The HR Specialist: Pennsylvania Employment Law

For many years, employers felt safe denying accommodations for allegedly disabled employees when it was clear that their medical conditions were temporary and not permanent. That’s no longer the best approach.

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If you’re ready to fire an employee for missing too much work, be sure to document the absences and pinpoint when you made the termination decision. Your records may come in handy if she sues and claims her leave was FMLA-protected.

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By some estimates, more than a million people participate in internships each year in the United States, as many as half of them unpaid or for less than the minimum wage. That can be a problem for em­­ployers: Misclassifying employees as unpaid interns can result in costly litigation, civil fines or both.

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Employers are free to run FMLA leave concurrently with other paid leave. Just make sure you tell employees exactly how you are accounting for their FMLA leave.

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Sometimes, employees’ social interactions cross the line from productive to disruptive. Before you punish friendly co-workers, consider quantifying their behavior. That makes it easier to defend against charges that you singled out some chatty co-workers for harsher treatment than others based on their protected status.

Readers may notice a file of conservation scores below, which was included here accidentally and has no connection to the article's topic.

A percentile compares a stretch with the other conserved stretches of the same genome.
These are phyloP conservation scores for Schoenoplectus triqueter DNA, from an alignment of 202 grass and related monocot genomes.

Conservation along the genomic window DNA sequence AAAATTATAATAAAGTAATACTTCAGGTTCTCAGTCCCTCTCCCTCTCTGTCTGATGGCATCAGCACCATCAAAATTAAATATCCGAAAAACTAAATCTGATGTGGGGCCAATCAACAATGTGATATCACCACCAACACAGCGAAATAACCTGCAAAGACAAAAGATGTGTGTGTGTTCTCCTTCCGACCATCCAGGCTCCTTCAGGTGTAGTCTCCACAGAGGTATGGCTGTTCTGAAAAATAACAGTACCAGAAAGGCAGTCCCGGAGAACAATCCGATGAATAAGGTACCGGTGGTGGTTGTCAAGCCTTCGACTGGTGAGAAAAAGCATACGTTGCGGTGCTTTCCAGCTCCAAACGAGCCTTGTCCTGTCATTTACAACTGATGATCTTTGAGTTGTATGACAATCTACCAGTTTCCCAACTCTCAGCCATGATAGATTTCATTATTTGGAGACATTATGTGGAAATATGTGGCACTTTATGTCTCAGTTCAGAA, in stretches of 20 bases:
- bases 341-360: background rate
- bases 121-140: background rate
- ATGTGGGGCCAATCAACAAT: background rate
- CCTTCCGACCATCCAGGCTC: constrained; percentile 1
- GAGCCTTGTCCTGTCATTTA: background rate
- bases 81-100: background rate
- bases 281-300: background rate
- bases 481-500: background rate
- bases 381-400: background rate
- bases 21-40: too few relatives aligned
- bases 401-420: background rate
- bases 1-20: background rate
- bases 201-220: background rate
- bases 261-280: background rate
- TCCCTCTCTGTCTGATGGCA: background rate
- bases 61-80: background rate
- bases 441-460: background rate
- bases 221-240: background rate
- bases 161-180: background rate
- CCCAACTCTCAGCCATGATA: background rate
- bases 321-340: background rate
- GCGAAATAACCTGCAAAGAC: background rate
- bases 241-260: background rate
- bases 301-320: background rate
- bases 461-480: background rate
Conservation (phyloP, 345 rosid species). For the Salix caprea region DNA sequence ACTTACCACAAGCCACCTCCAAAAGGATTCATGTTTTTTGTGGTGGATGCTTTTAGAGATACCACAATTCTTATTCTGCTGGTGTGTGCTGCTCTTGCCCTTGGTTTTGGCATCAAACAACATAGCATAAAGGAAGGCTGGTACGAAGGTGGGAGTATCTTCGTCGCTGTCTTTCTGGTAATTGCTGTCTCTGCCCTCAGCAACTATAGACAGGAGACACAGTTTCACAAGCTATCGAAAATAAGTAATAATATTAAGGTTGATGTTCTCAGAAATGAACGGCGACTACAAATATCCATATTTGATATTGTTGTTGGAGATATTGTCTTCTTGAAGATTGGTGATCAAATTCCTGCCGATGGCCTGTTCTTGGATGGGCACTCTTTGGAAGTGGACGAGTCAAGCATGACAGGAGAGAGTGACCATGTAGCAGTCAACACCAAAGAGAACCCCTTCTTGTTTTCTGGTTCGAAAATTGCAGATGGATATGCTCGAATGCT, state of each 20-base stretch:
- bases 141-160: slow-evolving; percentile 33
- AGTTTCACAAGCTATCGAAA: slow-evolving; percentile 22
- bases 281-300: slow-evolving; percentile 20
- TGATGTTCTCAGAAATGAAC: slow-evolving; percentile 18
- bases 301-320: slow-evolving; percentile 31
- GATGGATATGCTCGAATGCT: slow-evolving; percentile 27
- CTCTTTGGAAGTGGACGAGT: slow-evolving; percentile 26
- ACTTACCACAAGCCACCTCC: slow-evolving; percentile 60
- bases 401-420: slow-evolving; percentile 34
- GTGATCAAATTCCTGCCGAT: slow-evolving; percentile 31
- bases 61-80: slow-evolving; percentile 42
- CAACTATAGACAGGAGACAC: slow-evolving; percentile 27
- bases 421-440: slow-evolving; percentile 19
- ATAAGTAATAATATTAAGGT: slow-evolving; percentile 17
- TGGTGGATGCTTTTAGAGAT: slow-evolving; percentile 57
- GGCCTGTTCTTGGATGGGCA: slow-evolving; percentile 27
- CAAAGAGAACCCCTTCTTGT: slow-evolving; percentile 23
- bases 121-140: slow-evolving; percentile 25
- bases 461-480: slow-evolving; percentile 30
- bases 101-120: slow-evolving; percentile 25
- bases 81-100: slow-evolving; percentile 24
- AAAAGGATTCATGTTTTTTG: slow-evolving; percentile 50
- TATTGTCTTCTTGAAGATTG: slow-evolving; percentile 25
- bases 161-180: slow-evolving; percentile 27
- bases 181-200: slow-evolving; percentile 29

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The Pennsylvania Whistleblower Law protects employees of government agencies or employers that receive state funding from retaliation for reporting wrongdoing or waste. But the protection doesn’t extend to complaints about unwritten safety rules.

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The Philadelphia Catholic Arch­­diocese has frozen a defined-benefit pension plan for its 8,500 parochial school teachers and support staff. The move comes as the archdiocese wrestles with a $150 million pension deficit.

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A Commonwealth Court has ruled that a veteran professional chicken catcher’s bad attitude was reason enough to deny him unemployment benefits. The man was fired from his job of five years with B&B Catching Services in Northumberland County for persistently squawking about what he perceived as a stingy 2012 holiday bonus.

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State Rep. Seth Grove has proposed legislation law that would prohibit local municipalities from enacting mandatory leave requirements for employers. Grove’s move comes after Philadelphia’s City Council approved a paid leave ordinance, only to have Mayor Michael Nutter veto it.

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There’s a first time for everything—including firing someone for violating a rule. But that may spell trouble if other employees weren’t punished for breaking the same rule.

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